Your input is much appreciated. I've decided to go with a non-blocking server/client model. I had not taken into account waiting for the client to respond and that would be a bug open to denial of service. I believe the best model for me is to create a dedicated thread for listening to all incoming text from multiple firends. This will then send the information to the correct window of my friend, and even if I had a disconnected friend ... I wouldn't waste resources blocking on that call. I may even consider putting in a time out counter for a particular connection. – Dr.Knowitall Dec 27 '12 at 5:42
any of the blocking / not blocking design has advantage and disadvantage. The decision should be made always on context: where it will be used? - a homework, a hobby chat with friends, or a high load server. How much time, money do you want to invest in developing, testing, maintening the code, if needed at all. Ho many user will use, how often and so on. Some ppl will choose solution A, because they don't know enough from solution B. That's why can be a good solution of Alexei: just pick one and do it, if you know what to expect from that solution than is even better :) – user529543 Dec 27 '12 at 5:54
Thank you, I think with your help I've developed a good solution I will implement. Its good to get a second eye on matters. – Dr.Knowitall Dec 27 '12 at 7:53

You are writing a chat program, don't you? In this case, the amount of data sent ad received is so small that you should not care about efficiency. Do it the way which is easier to program. I would chose to send data directly in the UI thread (write latency should not be large) and read data in a separate thread, which then sends received data to the UI thread using well-known methods. In both directions, using plain blocking socket is the simpliest approach.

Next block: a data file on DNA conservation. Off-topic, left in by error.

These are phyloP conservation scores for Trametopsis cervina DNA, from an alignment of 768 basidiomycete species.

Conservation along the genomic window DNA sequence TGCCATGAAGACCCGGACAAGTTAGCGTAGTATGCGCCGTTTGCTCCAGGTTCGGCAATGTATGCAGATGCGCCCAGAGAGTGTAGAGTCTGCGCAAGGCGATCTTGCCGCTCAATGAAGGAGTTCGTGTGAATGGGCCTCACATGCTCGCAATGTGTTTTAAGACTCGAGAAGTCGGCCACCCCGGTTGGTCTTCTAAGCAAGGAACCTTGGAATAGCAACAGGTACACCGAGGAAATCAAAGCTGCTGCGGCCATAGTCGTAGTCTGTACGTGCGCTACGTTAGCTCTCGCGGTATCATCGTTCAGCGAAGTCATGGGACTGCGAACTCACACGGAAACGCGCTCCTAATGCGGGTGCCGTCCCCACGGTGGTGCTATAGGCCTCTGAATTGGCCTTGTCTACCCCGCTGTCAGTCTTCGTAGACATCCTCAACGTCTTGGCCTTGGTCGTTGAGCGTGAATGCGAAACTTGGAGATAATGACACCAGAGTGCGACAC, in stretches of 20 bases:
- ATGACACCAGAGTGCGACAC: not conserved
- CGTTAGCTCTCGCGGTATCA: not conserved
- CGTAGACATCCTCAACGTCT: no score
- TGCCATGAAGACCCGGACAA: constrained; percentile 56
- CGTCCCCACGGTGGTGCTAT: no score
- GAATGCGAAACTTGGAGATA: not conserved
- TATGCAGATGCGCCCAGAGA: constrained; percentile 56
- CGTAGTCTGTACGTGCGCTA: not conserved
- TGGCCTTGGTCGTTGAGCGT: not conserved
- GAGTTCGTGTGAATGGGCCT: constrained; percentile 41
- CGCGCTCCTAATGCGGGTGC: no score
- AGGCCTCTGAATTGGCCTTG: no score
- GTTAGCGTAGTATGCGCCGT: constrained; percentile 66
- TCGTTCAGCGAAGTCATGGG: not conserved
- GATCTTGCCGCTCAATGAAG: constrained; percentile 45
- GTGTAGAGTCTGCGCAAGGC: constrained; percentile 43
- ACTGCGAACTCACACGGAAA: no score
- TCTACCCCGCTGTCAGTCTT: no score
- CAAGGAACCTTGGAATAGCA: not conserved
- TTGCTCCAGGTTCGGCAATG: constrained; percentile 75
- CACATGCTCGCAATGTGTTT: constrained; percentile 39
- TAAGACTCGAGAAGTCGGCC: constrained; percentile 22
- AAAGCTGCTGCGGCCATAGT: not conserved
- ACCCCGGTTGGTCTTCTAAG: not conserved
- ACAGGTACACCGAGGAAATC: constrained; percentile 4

share|improve this answer
+1. almost right except the: " send data directly in the UI thread" I will never, ever make again such like that. Even for 1 byte :) – user529543 Dec 27 '12 at 5:45
Well, I'm actually designing a client that will use a variety of services ... not just text. For now I'm only dealing with the instant message aspect of the program, but this will likely become my own version of skype which will incorporate video/voice/and file transfer. Not to mention that it must transfer data between groups and many other friends simultaneously. Thats why I'm designing an efficient client-server from the ground up. I'm hoping to circumvent many of the problems that come with sloppy solutions. – Dr.Knowitall Dec 27 '12 at 7:51
I see only one plus of a non-blocking solution: not wasting space for threads. It matters for servers which keep thousands of connections, but for clients, which deal with a few connections only, it has no sense. Traditional blocking socket I/O is easier to program, to debug, and at last, it is faster. – Alexei Kaigorodov Dec 27 '12 at 12:56
You've managed to change my mind. You are right, it's only the client side that I'm working on for now and blocking sockets really are much easier to deal with even if it creates more threads. I can't imagine more than 3 or 4 clients connected to each other at one time. – Dr.Knowitall Dec 28 '12 at 2:07

Not the answer you're looking for? Browse other questions tagged or ask your own question.